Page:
Supporting Patient Outcomes Through Organised Networks (SPOT ON)

Initiative Type
Model of Care
08 September 2017
Last updated
08 September 2022


The Supporting Patient Outcomes Through Organised Networks (Spot On) project aims to lower acuity presentations to DEMs including self-presentation and ambulance presentations as well as ambulance diversion to identified general practice.  This case mix would include single system acute (substitution) and acute exacerbation of chronic health disease presentations (hospital avoidance). Referrals to GPs for at-risk frail and vulnerable persons identified by QAS as being at risk of falls. Referral of suitable patients to GP who are able to self-present.

Key dates
Jul 2016
Jun 2017
Implementation sites
Sunshine Coast University Hospital, Gympie Hospital
Sunshine Coast Hospital and Health Service, Queensland Ambulance Service, Central Queensland, Wide Bay, Sunshine Coast Primary Health Network


In partnership, develop an integrated model of care to ensure where communities receive:

  • The right care
  • At the right time
  • In the right place


  • Improve public awareness of local GP services as an alternative to DEM presentations
  • Continue and enhance the Spot On system where QAS transport or refer patients with certain medical conditions to participating GPs instead of the DEMs, with two tiers of GP participation:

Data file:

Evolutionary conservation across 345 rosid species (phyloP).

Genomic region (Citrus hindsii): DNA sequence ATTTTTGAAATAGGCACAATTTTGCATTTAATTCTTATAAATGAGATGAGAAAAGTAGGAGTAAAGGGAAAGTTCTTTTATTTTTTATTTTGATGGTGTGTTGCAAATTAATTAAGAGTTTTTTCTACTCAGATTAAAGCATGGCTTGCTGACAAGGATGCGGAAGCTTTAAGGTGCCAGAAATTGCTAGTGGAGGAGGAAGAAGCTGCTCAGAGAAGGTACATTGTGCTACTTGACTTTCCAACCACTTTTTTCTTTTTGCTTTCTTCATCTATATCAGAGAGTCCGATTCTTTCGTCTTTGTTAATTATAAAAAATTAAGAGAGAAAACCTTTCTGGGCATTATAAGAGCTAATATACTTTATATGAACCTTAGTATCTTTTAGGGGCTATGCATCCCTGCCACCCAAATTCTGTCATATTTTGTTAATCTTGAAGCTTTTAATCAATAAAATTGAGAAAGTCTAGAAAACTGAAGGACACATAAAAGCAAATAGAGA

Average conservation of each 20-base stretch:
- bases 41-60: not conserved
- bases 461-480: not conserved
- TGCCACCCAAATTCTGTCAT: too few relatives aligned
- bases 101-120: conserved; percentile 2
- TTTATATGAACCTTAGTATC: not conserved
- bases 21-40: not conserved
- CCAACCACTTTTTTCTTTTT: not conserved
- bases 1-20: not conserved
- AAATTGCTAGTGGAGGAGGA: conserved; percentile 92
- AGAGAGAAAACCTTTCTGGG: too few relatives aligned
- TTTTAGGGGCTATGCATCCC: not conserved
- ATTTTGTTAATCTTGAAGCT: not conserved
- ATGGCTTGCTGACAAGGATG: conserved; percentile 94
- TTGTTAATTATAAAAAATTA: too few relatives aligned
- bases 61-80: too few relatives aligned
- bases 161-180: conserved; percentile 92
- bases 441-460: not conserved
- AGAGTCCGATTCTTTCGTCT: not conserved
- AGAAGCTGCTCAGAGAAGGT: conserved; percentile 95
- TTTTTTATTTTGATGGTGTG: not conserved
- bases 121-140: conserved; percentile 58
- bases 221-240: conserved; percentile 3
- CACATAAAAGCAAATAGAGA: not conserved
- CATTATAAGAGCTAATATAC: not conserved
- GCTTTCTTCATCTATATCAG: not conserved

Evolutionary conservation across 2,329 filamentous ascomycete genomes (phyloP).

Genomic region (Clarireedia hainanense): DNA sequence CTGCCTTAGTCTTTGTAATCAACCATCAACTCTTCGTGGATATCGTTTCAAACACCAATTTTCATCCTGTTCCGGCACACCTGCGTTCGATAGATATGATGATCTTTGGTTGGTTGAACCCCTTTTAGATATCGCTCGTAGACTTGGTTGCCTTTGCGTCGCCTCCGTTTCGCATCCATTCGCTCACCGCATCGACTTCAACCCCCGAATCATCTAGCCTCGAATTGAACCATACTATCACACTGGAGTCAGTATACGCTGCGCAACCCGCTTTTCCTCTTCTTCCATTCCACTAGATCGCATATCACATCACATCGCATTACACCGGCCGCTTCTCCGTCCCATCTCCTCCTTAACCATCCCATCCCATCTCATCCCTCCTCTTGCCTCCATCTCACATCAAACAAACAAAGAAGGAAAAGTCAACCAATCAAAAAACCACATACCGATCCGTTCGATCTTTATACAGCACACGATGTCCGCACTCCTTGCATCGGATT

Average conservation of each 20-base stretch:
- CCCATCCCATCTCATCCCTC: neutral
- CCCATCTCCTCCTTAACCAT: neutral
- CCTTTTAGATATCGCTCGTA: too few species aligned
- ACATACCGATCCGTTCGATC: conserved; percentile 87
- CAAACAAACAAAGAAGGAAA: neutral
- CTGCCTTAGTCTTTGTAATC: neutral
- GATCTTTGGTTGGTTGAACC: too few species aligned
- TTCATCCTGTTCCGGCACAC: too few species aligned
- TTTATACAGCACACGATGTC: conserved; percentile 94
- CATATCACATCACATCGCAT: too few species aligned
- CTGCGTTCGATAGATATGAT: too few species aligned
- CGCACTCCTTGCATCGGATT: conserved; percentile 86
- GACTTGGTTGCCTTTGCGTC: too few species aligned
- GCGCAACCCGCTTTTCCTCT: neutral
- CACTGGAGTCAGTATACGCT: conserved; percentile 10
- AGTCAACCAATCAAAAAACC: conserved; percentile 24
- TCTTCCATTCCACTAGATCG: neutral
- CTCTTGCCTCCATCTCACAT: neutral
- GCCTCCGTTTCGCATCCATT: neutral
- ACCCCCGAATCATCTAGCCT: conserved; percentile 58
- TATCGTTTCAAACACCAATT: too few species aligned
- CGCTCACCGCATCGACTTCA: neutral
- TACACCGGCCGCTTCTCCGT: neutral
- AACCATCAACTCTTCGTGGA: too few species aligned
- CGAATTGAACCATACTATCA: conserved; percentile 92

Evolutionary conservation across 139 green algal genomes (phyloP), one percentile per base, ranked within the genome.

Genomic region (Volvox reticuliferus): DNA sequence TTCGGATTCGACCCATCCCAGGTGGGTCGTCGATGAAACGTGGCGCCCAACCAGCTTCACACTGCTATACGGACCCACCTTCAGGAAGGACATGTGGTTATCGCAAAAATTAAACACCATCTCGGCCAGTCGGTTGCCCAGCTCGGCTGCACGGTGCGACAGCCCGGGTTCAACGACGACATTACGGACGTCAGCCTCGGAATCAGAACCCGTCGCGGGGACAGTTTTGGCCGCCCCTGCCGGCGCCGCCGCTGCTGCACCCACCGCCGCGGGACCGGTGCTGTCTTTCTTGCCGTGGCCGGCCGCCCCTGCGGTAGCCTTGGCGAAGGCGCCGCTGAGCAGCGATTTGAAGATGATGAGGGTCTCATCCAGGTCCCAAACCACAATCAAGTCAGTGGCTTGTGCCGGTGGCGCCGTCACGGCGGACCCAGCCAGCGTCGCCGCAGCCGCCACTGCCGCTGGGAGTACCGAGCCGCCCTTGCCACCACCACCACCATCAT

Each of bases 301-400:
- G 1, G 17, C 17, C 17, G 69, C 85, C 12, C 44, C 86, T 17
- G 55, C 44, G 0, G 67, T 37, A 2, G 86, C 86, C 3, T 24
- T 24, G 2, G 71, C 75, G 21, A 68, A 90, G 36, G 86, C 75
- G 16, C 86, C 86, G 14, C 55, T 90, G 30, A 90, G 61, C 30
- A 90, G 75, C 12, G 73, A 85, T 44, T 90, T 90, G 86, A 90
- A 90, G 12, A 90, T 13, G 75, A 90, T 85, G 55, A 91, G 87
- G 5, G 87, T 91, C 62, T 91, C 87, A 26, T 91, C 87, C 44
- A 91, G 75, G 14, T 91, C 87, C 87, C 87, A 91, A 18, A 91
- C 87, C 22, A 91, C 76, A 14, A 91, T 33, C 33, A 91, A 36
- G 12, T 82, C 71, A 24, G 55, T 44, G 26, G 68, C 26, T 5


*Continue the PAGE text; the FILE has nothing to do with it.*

• Tier 1: Receive known patients and bill according to practice policy
    • Tier 2: Receive any patients and bulk bill.
  • Further enhance the hospital avoidance strategies and opportunities by teaming with HITH as well as by developing a secure platform where QAS will be able to send e-referrals to GPs for at risk patients or those who are self-presenting on advice from QAS.


Historically, low acuity (Category 4 and 5) patients attend Sunshine Coast Hospital and Health Service (SCHHS) Emergency Departments (EDs) with the highest volume of these patient types presenting between the hours of 6am and 8pm (typical of many GP opening hours). This practice can result in overloading the ED and workload on medical staff, potentially increasing the risk for adverse events to all patients including the high acuity patients. This also results in ambulance ramping, impacting on ambulance resources, and has a negative impact on the patient journey due to long patient waiting times and a financial burden to both the patient and the health services.

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Key contact

Laureen Hines
Director Statewide Access
Healthcare Improvement Unit
(07) 3328 9937